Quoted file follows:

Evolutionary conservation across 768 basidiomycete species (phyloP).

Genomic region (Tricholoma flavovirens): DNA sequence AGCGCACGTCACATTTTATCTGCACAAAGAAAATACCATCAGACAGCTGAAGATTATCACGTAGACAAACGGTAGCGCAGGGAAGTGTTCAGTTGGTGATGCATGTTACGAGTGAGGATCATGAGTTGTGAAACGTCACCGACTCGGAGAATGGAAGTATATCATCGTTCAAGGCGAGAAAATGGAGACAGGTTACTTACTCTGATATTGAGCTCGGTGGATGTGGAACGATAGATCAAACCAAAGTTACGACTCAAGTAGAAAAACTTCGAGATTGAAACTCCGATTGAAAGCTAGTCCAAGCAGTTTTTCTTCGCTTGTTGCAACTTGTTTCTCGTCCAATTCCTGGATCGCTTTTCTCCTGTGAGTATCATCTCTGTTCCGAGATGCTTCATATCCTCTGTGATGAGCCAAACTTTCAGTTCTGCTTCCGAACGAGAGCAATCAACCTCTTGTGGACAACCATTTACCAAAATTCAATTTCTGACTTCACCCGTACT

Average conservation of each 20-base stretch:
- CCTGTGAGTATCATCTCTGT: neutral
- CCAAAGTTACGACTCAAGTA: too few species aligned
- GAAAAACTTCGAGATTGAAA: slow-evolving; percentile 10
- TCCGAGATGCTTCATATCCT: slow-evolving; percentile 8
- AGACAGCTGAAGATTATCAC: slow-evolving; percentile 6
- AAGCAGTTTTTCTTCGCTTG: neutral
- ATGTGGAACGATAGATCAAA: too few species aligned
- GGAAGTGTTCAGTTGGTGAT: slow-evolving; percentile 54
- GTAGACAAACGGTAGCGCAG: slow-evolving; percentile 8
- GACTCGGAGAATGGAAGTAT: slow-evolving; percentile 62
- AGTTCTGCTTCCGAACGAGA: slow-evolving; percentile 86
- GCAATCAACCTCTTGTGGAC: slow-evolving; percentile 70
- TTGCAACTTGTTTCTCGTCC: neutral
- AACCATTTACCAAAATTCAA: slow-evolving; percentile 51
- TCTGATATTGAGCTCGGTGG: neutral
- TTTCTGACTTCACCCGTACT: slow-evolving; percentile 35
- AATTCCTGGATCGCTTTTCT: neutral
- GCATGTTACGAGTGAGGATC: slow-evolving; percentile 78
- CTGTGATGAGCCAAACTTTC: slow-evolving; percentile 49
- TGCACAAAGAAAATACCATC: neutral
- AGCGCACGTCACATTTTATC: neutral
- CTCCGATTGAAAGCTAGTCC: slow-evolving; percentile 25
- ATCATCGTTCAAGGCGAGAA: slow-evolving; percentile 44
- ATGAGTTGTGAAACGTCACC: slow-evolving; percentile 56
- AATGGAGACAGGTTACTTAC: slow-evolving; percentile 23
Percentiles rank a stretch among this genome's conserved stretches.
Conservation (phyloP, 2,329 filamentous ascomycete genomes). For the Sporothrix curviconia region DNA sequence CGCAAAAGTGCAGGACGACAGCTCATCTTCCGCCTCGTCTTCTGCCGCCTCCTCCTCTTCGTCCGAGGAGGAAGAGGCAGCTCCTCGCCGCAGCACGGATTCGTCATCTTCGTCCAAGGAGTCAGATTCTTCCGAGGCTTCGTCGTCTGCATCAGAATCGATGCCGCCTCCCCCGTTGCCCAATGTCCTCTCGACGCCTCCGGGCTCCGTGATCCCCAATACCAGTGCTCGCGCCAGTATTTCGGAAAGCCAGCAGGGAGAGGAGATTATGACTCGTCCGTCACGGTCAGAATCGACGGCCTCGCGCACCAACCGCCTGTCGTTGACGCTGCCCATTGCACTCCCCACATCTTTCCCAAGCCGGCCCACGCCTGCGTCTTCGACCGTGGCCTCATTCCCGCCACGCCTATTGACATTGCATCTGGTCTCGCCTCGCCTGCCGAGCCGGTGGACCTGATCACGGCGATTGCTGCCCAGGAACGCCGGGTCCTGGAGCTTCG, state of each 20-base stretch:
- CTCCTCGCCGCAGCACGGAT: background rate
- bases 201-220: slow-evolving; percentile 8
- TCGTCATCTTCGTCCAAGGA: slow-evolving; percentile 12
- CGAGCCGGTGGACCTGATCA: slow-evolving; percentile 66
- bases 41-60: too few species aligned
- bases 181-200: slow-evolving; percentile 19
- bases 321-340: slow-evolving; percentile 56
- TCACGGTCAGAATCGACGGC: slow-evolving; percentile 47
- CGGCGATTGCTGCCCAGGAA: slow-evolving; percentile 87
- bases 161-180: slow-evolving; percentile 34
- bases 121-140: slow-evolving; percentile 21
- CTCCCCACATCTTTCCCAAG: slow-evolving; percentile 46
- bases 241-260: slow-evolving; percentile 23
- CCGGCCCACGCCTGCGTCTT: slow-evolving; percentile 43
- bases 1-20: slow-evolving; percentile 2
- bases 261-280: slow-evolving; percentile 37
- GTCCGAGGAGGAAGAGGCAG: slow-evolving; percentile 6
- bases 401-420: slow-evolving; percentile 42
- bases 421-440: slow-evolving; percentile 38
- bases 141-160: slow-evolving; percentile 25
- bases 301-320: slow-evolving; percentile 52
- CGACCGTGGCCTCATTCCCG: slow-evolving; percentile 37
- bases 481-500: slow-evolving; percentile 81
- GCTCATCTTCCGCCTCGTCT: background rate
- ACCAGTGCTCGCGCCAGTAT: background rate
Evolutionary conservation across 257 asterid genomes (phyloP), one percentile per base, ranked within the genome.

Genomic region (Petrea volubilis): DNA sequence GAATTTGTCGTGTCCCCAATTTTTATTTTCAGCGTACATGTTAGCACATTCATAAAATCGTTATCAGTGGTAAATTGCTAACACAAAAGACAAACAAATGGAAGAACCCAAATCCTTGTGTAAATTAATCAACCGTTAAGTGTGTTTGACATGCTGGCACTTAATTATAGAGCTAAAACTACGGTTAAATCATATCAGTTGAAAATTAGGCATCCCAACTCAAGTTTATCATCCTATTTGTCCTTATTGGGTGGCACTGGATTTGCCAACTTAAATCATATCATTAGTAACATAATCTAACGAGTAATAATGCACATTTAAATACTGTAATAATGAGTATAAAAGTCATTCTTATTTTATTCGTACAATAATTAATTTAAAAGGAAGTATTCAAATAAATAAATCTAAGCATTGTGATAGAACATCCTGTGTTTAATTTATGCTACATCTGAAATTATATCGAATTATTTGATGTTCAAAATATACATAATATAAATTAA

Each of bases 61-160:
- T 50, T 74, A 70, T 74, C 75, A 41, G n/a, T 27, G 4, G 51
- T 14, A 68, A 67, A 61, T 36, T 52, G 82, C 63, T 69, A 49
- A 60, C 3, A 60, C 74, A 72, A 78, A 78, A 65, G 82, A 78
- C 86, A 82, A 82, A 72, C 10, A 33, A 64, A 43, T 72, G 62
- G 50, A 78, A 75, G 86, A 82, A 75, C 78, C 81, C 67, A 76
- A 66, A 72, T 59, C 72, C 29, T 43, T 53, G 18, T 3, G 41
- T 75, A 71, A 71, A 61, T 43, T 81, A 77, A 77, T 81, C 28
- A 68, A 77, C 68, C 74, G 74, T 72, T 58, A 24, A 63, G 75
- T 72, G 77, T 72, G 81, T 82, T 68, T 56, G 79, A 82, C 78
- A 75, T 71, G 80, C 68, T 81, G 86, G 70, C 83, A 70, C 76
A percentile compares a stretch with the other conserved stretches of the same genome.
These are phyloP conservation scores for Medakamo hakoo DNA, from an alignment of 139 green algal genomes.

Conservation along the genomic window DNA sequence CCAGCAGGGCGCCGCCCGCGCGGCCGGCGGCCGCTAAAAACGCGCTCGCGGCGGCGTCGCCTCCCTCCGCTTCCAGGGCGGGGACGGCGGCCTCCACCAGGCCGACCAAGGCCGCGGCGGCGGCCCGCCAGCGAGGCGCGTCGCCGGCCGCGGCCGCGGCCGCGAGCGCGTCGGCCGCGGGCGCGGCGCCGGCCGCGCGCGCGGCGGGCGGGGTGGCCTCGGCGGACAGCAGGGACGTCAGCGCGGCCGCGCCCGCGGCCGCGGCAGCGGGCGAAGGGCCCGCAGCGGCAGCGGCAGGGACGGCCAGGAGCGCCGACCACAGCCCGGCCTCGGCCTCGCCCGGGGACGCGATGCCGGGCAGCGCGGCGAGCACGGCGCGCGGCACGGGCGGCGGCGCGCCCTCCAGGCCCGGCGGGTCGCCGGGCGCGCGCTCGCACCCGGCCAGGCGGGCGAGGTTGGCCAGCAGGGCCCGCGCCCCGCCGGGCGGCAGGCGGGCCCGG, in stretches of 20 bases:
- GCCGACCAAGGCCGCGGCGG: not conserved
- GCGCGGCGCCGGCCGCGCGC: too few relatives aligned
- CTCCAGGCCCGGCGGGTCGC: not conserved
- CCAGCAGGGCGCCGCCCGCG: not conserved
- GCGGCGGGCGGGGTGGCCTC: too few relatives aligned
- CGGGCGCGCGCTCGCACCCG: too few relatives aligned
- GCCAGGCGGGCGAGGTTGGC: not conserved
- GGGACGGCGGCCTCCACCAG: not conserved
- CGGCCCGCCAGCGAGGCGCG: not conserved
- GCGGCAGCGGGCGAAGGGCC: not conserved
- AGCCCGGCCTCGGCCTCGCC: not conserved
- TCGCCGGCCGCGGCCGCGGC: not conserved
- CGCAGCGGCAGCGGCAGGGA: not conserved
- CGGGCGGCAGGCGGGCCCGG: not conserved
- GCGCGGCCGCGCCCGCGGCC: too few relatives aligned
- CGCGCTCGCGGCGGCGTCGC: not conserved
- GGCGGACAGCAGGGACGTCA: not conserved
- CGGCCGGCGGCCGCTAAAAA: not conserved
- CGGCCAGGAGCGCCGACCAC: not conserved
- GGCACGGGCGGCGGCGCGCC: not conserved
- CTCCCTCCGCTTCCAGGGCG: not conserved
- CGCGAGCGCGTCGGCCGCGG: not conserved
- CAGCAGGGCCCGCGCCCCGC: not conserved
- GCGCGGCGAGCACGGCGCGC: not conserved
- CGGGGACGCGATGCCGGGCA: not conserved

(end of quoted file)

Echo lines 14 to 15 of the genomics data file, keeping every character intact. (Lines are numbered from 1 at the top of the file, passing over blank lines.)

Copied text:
- AGTTCTGCTTCCGAACGAGA: slow-evolving; percentile 86
- GCAATCAACCTCTTGTGGAC: slow-evolving; percentile 70